A research team at the Georgia Institute of Technology has developed a device that has the potential to significantly reduce the time for drug development. The device is based on Georgia Tech’s AMUSE (Array of Micromachined Ultra Sonic Electrospray) technology, that presents proteins for spectrometric analysis in nanodroplets:
“The device has the potential to completely change the landscape of this field,” said Andrei Fedorov, an associate professor in the Woodruff School of Mechanical Engineering at Georgia Tech who leads the project. Fedorov’s collaborators on the project include Professor F.L. Degertekin from the Woodruff School of Mechanical Engineering and Professor F.M. Fernandez from the School of Chemistry and Biochemistry.
The device is a critical component of a mass spectrometer, an instrument that can detect proteins present even in ultra-small concentrations by measuring the relative masses of ionized atoms and molecules. Mass spectrometers can provide a complete protein profile and essentially make proteomics, the study of how proteins are produced and interact within an organ, cell or tissue, possible.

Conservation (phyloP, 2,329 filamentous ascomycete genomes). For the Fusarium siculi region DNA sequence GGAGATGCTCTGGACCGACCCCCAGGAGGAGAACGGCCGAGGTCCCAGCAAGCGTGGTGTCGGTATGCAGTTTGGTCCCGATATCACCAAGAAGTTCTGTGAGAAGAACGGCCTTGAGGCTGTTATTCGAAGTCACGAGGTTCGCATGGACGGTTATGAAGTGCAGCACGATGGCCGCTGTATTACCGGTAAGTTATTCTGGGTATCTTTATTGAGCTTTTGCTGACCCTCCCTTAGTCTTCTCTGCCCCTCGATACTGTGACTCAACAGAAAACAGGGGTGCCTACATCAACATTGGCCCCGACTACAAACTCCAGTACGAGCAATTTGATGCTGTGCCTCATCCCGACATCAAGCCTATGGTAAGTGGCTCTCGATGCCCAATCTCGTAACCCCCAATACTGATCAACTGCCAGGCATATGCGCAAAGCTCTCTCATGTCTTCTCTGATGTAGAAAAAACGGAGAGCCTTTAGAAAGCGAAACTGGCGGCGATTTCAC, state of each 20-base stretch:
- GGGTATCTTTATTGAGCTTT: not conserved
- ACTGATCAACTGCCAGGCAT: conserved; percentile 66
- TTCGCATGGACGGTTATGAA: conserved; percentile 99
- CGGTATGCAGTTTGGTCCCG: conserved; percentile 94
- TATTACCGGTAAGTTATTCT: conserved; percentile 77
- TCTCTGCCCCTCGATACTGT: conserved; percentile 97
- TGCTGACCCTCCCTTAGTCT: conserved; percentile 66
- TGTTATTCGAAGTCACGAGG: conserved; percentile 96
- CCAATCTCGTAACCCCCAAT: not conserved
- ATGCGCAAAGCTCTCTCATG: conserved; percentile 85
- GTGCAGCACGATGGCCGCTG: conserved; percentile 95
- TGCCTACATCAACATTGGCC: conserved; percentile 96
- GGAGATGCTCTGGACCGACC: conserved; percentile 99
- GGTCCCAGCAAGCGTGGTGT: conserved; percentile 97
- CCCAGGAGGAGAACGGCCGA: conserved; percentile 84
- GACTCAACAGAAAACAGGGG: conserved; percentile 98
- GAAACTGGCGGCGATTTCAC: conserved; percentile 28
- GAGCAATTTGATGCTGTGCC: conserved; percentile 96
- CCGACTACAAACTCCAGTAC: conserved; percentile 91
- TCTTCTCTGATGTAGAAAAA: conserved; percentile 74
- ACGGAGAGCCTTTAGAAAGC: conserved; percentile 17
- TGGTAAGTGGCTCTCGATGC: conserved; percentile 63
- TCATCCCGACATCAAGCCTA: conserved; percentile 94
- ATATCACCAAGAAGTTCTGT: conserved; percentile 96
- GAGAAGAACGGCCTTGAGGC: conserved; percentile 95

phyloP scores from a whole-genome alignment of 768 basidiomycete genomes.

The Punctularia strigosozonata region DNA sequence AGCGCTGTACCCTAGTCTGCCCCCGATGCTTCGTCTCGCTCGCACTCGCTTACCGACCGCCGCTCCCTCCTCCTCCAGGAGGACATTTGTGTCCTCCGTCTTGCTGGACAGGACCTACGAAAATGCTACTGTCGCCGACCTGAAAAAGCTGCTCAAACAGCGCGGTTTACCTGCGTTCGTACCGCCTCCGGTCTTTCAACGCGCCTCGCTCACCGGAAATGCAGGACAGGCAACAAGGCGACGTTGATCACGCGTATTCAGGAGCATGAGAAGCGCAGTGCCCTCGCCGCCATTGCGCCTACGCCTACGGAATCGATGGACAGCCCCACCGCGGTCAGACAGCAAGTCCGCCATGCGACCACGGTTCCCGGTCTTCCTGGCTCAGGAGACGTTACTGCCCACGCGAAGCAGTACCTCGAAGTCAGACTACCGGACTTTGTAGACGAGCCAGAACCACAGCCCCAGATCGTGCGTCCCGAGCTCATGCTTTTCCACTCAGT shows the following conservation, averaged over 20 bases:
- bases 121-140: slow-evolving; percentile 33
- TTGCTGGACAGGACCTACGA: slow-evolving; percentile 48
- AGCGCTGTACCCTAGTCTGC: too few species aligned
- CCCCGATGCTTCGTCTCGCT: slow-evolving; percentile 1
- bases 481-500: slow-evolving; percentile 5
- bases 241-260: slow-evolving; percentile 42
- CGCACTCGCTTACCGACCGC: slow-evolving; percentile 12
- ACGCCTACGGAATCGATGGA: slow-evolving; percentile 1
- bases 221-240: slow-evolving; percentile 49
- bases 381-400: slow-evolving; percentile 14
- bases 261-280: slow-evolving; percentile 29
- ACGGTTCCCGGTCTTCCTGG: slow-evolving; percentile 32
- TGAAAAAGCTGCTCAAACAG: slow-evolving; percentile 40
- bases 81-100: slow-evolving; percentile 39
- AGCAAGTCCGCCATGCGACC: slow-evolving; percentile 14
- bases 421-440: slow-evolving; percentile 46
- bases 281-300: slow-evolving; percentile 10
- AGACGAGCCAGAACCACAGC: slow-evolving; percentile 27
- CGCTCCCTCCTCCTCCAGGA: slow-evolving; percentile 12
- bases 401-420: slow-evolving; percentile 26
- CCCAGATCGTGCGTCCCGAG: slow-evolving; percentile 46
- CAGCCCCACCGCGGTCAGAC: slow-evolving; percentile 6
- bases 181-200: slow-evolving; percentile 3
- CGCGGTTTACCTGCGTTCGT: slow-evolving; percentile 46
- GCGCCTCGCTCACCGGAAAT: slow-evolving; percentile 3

“You need to be able to take a blood sample, pass it through a system and figure out the complete protein profile of the human plasma. It’s an extremely technology-intensive process and you need to have a technology to do this kind of testing quickly and inexpensively,” Fedorov said.
But before the mass spectrometer can analyze a sample, molecules must first be converted to gas-phase charged ions through electrospray ionization (ESI), a process that produces ions by evaporating charged droplets obtained through spraying or bubbling.
Georgia Tech’s AMUSE (Array of Micromachined Ultra Sonic Electrospray) technology has several key advantages over currently available electrospray methods. In AMUSE, the sample aerosolization and protein charging processes are separated, giving AMUSE the unique ability to operate at low voltages with a wide range of solvents. In addition, AMUSE is a nanoscale ion source and drastically lowers the required sample size by improving sample use.
Also important, AMUSE is a “high-throughput” microarray device, meaning that it can analyze many more samples at a time than a conventional electrospray device.
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